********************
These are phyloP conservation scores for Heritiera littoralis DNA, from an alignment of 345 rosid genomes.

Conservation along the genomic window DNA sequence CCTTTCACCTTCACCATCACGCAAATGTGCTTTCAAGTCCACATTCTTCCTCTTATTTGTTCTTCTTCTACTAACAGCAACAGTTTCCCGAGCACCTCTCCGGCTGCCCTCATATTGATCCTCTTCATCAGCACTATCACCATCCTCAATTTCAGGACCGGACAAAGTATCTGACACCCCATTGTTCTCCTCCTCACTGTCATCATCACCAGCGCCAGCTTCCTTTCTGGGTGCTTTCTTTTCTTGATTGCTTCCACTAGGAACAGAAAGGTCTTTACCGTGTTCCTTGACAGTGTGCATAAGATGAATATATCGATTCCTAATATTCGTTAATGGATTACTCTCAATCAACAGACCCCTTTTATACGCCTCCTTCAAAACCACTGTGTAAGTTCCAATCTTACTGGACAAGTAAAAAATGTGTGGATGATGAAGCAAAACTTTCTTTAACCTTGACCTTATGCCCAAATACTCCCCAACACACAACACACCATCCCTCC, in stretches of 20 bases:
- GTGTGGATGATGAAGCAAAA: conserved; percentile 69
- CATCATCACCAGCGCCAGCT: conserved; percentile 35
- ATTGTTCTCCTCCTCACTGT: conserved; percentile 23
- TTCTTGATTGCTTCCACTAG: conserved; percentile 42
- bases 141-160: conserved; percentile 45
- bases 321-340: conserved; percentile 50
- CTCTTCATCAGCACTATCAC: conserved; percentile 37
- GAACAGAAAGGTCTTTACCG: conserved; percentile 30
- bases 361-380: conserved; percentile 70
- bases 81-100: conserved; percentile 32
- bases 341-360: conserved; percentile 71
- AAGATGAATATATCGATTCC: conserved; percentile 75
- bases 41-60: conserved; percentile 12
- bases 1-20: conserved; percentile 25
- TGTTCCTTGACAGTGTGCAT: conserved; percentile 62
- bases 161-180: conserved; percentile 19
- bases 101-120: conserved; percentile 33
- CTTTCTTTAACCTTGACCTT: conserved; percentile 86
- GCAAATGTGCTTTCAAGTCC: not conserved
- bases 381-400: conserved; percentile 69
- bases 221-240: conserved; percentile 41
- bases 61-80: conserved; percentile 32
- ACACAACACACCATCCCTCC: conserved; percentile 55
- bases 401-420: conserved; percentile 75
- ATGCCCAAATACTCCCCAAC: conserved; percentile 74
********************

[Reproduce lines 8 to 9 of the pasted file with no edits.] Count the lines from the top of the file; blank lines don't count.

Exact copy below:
- bases 321-340: conserved; percentile 50
- CTCTTCATCAGCACTATCAC: conserved; percentile 37